Navigating logistics, lines and swarms of travelers is no easy feat, but the relationships that Ryno has developed with her clients has made every snow delay and desperate phone call about lost luggage worthwhile.
“There are some stars that you say, ‘I hope I never get them again,’” she said, cracking a smile. “And there are others that you get to know as more than just a greeter.”
While Meryl Streep’s eldest daughter, Mamie Gummer, was an undergraduate at NU, Ryno frequently worked for her. She recalled one trip when Gummer accidentally left her bag in the airport on the way to a wedding. Ryno scoured the terminal in search of the missing luggage, to no avail, but her determination did not go unnoticed. Exhausted from a stressful day at work, Ryno returned home to find two-dozen yellow roses awaiting her, with a thank you note from Meryl Streep herself.
More than 50 years have passed since Ryno, class of ‘57, lived on NU’s campus as an undergraduate student. But for the past 25 years, the Gamma Phi Beta house director has resided over her own little niche in the sorority quad, experiencing college life from a particularly unique perspective.
Ryno interviewed for the position of house director in 1991, ready for a change. She was divorced and her grown children had moved out of the house. When NU offered her the job, Ryno packed up her belongings and moved into her new home on Emerson Street.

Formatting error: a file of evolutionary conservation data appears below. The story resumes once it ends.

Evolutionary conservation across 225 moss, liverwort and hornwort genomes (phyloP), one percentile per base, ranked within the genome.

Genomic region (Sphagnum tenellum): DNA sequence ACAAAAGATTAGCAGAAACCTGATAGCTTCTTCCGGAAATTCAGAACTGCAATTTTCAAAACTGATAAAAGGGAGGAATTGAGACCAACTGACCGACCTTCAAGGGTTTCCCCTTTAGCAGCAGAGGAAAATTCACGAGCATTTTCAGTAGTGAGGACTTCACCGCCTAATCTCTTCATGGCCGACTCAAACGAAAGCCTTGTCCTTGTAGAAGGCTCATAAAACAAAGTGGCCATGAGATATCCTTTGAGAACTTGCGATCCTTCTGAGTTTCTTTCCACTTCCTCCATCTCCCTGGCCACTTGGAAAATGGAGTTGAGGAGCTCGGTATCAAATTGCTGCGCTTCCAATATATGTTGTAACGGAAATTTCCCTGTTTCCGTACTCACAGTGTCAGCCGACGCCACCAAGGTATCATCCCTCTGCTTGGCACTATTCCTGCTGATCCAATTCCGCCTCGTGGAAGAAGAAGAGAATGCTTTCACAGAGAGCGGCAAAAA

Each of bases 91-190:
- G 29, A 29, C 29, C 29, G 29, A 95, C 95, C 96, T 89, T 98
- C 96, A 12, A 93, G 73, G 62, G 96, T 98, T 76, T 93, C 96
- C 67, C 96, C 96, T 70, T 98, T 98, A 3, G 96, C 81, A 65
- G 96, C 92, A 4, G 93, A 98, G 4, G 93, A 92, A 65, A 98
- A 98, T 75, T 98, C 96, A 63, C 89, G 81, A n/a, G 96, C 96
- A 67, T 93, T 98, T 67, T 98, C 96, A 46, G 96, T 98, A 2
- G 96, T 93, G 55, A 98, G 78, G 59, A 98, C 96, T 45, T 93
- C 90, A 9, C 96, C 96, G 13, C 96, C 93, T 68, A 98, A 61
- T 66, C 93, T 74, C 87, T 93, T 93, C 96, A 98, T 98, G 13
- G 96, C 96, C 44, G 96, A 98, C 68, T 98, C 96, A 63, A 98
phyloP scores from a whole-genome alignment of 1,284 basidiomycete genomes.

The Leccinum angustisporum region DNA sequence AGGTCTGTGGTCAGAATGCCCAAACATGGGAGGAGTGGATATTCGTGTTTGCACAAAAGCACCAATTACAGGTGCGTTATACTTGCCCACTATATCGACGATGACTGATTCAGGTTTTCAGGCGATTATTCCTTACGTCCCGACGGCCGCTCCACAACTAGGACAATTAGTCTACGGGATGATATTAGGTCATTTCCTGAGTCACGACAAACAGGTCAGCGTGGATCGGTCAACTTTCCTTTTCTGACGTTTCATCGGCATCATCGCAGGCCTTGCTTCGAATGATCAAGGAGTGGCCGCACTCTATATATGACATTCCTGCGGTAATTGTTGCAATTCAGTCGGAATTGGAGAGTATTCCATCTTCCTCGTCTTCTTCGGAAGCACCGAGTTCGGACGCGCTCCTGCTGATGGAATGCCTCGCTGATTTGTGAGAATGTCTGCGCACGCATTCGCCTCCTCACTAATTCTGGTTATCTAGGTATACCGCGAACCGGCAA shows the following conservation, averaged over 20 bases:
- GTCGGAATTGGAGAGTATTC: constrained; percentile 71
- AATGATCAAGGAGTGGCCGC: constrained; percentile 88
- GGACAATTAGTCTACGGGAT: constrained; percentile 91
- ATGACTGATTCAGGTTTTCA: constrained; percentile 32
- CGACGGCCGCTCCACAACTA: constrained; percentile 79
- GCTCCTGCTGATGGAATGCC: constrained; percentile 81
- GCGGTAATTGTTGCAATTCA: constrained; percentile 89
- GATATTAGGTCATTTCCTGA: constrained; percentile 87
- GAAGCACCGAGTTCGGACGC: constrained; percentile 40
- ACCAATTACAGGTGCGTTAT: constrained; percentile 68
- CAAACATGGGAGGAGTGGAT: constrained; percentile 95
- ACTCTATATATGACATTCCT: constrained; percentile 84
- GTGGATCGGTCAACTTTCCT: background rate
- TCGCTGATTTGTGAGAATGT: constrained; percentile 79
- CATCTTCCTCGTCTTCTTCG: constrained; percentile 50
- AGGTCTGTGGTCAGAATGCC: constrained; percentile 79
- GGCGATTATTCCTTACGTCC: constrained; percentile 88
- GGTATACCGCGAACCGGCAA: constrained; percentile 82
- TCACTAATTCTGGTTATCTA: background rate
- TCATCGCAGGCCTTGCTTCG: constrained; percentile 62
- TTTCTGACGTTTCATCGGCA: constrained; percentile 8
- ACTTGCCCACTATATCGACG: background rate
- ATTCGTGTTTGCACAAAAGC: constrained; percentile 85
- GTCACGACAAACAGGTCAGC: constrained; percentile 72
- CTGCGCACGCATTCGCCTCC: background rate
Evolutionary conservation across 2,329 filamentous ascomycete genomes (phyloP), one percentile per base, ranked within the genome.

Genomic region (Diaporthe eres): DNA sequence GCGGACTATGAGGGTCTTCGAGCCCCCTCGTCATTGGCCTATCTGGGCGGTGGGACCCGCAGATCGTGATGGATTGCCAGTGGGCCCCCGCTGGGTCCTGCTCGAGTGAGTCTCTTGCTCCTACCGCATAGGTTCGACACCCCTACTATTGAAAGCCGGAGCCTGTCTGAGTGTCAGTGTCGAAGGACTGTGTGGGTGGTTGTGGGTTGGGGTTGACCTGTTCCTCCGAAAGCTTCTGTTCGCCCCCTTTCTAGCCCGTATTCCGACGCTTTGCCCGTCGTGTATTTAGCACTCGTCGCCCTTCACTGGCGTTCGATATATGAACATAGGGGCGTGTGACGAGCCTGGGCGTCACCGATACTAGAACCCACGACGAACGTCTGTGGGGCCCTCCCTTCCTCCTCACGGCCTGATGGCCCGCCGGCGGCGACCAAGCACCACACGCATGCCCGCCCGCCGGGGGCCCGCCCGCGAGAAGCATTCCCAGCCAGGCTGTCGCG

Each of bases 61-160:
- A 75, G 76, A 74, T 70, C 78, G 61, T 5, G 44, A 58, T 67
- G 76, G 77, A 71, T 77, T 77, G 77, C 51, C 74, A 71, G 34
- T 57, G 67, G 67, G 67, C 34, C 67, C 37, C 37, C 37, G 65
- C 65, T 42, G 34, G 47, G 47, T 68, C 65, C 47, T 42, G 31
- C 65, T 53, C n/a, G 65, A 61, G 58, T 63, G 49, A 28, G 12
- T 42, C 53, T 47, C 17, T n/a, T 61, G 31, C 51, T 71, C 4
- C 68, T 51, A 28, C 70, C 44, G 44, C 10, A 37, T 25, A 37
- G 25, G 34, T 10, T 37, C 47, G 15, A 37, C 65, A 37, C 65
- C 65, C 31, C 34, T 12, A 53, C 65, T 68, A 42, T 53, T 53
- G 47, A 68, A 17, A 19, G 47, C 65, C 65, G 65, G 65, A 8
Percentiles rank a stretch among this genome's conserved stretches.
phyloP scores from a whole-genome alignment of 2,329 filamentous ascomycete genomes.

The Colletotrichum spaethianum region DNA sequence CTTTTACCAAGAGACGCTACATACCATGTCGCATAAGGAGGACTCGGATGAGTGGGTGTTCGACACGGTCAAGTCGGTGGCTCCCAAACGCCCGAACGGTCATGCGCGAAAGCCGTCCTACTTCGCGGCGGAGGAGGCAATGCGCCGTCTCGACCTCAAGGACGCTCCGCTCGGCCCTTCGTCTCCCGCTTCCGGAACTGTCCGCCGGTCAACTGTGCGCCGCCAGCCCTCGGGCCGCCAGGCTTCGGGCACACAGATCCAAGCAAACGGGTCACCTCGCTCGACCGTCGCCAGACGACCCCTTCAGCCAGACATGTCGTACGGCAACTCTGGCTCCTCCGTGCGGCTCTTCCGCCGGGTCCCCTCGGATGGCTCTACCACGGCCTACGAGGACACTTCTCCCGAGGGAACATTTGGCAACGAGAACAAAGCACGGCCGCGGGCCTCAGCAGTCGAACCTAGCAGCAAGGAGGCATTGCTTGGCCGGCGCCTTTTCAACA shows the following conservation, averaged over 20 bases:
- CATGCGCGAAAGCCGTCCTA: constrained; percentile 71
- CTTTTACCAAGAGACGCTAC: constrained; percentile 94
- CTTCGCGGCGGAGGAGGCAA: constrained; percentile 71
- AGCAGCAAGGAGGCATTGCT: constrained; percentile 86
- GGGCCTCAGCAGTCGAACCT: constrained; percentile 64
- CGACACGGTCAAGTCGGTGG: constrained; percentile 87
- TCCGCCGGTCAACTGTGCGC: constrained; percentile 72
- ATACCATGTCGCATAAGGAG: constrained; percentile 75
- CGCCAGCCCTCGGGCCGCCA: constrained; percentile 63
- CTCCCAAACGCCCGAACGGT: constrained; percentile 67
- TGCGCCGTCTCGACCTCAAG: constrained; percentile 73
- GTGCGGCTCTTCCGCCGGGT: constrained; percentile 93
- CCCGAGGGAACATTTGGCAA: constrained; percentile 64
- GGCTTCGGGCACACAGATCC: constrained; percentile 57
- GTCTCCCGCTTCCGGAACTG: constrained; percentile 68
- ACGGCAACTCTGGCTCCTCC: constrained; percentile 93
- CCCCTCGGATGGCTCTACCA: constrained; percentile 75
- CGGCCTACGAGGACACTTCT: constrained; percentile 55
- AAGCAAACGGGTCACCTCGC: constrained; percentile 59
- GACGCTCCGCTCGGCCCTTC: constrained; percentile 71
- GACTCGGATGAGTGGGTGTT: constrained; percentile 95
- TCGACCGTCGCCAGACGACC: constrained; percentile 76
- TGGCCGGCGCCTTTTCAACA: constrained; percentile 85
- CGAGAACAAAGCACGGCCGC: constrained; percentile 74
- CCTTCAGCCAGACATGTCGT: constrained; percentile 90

In a given day, Ryno might be laughing and watching TV with the sisters of Gamma Phi, shuttling back and forth from the airport, buying snacks for the kitchen or taking care of the house staff’s payroll. She oversees the residents, prepares for big events like Panhellenic recruitment and decorates the house for the holidays. But beyond her day-to-day tasks, Ryno most cherishes mealtime with the girls.
“We sit and we talk at the table,” Ryno said. “We discuss life’s problems and how we’re going to solve them.”
Having someone with such a wide range of life experiences, who has witnessed the evolution of college life before her eyes, adds an extra level of nuance to the atmosphere of the house.
Weinberg junior and Gamma Phi Chapter President Bryn Dougherty said that her conversations with Ryno are inherently different than those with other girls in the house.